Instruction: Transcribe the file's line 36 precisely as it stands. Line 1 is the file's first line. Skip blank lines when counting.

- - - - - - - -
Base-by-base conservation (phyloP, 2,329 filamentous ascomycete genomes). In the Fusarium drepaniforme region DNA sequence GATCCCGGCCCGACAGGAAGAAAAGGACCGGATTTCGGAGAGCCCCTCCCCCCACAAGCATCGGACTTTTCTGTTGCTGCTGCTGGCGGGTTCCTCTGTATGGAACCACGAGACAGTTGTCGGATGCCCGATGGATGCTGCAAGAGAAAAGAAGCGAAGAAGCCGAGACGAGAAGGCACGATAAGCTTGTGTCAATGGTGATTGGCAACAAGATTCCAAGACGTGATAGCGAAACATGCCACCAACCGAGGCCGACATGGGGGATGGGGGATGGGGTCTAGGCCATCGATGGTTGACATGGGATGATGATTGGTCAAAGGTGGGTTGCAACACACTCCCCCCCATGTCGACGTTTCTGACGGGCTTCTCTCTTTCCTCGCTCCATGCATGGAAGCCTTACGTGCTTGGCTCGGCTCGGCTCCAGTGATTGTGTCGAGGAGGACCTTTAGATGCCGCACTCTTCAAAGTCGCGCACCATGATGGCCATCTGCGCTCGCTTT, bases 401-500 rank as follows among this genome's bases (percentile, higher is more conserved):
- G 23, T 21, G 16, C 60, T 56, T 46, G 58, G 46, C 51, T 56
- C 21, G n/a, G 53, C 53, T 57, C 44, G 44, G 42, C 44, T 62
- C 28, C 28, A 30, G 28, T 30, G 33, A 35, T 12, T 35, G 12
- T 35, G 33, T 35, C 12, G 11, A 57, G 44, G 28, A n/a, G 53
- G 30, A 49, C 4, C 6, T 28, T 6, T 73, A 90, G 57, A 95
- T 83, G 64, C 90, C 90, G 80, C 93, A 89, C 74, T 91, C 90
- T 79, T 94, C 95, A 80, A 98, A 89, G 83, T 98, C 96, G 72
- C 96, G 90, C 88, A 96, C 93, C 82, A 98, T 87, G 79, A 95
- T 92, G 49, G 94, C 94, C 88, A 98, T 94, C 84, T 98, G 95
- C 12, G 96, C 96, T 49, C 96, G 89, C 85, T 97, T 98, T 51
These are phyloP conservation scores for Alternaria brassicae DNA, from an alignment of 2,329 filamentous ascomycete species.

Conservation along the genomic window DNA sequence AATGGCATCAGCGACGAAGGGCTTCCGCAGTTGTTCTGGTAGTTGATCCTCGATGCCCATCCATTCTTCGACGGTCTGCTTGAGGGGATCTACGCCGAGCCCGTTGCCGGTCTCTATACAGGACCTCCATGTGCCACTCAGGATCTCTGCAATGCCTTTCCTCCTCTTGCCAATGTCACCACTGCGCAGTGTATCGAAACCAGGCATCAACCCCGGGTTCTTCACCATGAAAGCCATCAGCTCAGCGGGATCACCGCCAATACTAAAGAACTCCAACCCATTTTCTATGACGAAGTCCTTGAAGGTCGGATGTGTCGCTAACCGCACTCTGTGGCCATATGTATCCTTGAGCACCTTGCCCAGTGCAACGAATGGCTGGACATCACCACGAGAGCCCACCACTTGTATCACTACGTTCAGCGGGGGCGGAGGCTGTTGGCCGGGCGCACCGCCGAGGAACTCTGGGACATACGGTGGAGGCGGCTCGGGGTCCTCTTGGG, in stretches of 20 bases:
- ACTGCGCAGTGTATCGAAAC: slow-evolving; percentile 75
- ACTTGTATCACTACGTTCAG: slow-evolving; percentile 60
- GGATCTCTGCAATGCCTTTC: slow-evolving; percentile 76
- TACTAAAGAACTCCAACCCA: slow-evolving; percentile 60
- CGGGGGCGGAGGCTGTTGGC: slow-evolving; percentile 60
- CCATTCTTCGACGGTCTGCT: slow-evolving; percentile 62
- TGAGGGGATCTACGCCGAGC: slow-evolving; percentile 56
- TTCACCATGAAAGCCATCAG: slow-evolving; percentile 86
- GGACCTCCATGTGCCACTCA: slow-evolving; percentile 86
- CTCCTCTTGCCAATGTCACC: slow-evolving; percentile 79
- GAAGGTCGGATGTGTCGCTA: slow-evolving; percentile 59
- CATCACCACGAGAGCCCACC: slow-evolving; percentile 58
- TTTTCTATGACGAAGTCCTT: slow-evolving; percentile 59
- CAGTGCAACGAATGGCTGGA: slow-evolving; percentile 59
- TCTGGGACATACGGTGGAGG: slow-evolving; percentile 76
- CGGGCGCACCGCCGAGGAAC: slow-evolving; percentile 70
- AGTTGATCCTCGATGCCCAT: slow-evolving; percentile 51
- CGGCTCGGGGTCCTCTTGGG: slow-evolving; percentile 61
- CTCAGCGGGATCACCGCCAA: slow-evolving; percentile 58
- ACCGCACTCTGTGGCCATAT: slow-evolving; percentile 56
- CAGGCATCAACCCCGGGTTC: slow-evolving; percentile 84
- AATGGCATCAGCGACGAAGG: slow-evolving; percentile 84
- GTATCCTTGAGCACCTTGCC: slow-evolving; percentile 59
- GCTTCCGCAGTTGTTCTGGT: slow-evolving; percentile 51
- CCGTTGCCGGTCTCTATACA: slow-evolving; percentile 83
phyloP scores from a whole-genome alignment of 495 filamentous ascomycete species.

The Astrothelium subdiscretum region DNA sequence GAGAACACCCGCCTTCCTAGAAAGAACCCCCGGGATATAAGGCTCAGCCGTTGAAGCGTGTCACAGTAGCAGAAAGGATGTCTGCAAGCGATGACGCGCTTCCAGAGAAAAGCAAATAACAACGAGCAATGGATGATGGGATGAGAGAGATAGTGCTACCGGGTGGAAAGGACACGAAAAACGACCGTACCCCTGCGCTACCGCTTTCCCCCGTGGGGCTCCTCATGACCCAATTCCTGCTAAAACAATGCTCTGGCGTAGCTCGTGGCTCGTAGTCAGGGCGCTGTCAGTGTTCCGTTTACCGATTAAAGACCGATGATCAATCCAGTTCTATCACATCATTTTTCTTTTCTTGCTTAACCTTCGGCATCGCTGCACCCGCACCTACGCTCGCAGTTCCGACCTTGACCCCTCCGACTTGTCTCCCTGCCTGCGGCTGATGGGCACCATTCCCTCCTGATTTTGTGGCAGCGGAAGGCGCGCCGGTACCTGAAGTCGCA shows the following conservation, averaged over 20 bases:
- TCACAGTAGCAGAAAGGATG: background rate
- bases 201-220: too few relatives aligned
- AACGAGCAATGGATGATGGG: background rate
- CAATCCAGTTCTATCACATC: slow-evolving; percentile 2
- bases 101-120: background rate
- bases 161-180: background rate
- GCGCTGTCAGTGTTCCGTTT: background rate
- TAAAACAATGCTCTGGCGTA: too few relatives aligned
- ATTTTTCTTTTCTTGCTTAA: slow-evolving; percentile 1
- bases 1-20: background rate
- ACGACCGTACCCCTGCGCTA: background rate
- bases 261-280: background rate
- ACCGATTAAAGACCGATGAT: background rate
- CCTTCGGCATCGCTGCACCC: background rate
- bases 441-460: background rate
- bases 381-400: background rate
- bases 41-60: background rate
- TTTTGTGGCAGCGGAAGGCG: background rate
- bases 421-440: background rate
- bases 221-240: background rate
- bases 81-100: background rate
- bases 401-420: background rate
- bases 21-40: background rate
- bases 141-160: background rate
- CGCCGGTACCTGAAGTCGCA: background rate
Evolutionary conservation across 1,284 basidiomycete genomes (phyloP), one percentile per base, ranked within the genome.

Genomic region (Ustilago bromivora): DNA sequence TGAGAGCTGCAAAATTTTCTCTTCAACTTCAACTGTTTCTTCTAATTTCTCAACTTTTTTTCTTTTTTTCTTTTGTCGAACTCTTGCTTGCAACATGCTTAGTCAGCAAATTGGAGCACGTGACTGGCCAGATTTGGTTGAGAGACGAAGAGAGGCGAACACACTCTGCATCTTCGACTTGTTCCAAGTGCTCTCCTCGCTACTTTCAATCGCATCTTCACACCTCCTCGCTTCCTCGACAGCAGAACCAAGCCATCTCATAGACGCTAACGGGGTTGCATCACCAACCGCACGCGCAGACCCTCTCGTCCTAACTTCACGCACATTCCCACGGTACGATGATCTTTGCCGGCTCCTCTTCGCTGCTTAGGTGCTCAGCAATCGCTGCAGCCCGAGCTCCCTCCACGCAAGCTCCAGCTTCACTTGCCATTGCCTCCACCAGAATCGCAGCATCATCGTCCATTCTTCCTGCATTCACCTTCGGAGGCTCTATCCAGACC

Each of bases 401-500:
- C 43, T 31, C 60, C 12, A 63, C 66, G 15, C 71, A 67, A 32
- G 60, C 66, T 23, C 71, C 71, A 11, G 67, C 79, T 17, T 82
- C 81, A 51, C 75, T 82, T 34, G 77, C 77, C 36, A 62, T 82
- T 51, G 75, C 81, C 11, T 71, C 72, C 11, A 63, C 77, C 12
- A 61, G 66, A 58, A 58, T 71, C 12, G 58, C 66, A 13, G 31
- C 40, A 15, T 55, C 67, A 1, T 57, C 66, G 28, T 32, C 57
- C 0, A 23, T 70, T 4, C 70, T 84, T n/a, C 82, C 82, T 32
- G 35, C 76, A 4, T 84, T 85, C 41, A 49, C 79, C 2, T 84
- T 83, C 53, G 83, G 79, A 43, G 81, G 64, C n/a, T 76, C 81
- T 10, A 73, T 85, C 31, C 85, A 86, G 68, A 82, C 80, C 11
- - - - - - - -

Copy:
- GTATCCTTGAGCACCTTGCC: slow-evolving; percentile 59